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Rinks in Canada’s Arctic Turn to Cooling Systems

Matt Ball on January 7, 2013 - in Facility Management

It has been too warm for December hockey in the Arctic, the latest sign that climate change is altering the environment and the way people live — especially in the far north, where the effects of rising temperatures are most pronounced. Nine of the 14 villages in Nunavik, a region in northernmost Quebec, have installed cooling systems at community arenas within the last five years.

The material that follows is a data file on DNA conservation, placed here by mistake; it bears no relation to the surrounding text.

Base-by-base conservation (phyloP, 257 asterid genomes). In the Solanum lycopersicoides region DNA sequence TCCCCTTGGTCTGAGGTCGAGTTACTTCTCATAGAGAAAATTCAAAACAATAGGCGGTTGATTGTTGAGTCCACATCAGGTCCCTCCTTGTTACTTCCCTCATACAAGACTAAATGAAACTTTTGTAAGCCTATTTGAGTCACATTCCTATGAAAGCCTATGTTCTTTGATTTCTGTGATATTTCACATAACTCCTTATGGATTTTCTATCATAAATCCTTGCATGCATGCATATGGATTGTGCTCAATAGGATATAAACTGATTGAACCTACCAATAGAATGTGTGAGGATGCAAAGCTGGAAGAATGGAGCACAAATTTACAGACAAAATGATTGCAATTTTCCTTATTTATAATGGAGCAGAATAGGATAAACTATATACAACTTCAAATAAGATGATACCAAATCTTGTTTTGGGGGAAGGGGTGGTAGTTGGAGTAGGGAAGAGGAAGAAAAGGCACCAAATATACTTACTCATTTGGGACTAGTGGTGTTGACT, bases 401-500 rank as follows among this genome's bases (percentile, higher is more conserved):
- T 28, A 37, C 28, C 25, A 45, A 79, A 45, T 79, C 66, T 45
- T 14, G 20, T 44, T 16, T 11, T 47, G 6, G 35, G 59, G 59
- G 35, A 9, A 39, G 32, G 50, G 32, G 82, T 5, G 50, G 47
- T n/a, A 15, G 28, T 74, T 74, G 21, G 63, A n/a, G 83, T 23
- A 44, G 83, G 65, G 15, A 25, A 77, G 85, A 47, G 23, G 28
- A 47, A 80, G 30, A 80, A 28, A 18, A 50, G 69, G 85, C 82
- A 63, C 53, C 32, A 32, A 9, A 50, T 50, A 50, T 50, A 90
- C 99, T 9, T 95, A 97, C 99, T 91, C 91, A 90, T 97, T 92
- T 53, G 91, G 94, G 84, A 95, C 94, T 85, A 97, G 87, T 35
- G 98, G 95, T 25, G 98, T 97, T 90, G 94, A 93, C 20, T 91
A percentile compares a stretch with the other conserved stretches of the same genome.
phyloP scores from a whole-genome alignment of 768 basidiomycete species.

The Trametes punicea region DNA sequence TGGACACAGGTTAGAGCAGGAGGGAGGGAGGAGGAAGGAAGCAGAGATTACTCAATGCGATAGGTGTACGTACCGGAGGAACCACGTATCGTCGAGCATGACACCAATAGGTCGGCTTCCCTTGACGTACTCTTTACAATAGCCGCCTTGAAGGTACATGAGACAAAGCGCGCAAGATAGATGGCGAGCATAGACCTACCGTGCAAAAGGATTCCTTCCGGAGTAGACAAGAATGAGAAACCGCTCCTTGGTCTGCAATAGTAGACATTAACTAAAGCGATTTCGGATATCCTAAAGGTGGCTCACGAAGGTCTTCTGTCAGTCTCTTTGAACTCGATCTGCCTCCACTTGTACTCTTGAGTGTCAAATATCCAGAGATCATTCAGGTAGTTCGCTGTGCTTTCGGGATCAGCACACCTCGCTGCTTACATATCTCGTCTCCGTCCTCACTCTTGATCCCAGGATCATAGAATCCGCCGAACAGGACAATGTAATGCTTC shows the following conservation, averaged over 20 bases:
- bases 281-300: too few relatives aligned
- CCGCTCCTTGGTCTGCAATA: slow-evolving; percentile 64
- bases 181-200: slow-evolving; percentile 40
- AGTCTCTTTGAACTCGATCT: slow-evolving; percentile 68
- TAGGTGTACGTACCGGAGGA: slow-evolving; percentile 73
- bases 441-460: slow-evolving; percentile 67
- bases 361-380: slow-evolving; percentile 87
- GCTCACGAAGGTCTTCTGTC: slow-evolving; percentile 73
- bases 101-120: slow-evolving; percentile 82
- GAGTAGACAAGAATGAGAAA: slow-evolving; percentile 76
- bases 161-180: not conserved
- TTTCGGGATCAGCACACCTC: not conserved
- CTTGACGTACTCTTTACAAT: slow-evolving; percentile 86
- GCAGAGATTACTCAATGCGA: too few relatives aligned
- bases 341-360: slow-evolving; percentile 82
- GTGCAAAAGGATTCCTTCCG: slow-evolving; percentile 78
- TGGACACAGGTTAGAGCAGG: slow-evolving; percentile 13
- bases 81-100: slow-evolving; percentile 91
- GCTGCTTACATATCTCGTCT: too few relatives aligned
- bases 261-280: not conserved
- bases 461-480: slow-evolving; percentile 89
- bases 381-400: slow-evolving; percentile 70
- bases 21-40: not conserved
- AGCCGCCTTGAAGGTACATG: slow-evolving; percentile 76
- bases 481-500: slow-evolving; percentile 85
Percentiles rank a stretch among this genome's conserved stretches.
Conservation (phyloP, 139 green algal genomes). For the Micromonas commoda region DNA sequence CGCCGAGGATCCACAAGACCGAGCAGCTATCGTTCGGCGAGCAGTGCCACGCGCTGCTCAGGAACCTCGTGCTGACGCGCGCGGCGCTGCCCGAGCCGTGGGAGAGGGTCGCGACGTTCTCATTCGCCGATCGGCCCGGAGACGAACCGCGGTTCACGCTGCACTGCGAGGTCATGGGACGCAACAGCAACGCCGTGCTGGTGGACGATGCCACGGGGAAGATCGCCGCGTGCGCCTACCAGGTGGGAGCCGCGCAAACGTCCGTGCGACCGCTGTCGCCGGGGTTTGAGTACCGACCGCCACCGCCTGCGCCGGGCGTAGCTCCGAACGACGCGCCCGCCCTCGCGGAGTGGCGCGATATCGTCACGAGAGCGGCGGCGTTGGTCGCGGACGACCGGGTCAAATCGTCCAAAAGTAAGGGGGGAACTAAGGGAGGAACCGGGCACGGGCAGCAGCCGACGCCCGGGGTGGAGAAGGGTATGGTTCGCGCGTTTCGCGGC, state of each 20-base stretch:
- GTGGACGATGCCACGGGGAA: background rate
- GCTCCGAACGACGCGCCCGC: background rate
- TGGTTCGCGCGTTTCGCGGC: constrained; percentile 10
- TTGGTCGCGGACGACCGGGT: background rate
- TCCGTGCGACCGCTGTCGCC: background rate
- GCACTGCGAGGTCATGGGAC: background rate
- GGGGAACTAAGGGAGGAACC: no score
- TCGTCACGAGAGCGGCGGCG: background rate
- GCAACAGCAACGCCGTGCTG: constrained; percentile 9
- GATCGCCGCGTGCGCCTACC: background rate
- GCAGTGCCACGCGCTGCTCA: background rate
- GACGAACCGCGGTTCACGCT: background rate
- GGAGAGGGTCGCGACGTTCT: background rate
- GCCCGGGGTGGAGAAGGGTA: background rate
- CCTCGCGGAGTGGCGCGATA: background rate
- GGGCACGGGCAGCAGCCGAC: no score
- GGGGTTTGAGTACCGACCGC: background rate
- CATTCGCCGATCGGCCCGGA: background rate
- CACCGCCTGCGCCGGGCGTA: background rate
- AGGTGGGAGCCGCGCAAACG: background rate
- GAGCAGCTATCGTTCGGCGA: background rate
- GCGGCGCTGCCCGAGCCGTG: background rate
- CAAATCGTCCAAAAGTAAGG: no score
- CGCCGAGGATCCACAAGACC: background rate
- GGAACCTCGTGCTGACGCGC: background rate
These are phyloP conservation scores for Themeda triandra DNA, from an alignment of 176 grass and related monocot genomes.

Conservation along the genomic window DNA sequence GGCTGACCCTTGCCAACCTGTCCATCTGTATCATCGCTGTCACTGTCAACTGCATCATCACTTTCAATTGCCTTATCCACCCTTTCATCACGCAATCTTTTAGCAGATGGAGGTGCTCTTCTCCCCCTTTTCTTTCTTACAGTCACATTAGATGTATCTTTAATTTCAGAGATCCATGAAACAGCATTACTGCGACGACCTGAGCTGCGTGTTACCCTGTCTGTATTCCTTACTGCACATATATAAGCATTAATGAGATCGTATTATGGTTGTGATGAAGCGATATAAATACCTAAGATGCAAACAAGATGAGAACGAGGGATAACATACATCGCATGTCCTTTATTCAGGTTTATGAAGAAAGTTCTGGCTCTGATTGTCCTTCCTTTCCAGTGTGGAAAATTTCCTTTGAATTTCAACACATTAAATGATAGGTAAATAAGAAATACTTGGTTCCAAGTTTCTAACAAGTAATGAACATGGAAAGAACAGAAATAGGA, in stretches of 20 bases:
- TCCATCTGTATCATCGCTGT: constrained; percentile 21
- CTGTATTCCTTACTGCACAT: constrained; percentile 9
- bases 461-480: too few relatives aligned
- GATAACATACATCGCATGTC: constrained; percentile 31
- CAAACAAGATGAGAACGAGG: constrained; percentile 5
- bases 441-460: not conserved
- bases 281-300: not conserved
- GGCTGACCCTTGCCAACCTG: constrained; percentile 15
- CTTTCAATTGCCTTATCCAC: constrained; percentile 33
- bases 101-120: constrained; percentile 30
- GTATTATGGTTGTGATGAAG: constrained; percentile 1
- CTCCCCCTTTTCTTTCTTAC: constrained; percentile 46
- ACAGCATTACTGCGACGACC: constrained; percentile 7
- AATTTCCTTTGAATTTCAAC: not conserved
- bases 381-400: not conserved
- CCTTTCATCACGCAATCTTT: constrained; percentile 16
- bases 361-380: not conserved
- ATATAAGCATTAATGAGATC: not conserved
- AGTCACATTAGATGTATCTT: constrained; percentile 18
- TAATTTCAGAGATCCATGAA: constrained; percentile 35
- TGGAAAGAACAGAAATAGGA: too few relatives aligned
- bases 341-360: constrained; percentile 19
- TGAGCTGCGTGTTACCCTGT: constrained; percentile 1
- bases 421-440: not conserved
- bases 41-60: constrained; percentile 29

The Canadian environmental ministry reports that the country is warming more than twice as fast as the world as a whole, with annual average temperatures in Canada up about 2.7 degrees Fahrenheit since 1948. The warming in winter is even faster, almost 6 degrees Fahrenheit over the same period, and scientists have documented a substantially shorter outdoor skating season as a result.

Read more in the New York Times

Matt Ball

About Matt Ball

Matt Ball is founder and editorial director of V1 Media, publisher of Informed Infrastructure, Earth Imaging Journal, Sensors & Systems, Asian Surveying & Mapping and the video news site GeoSpatial Stream.

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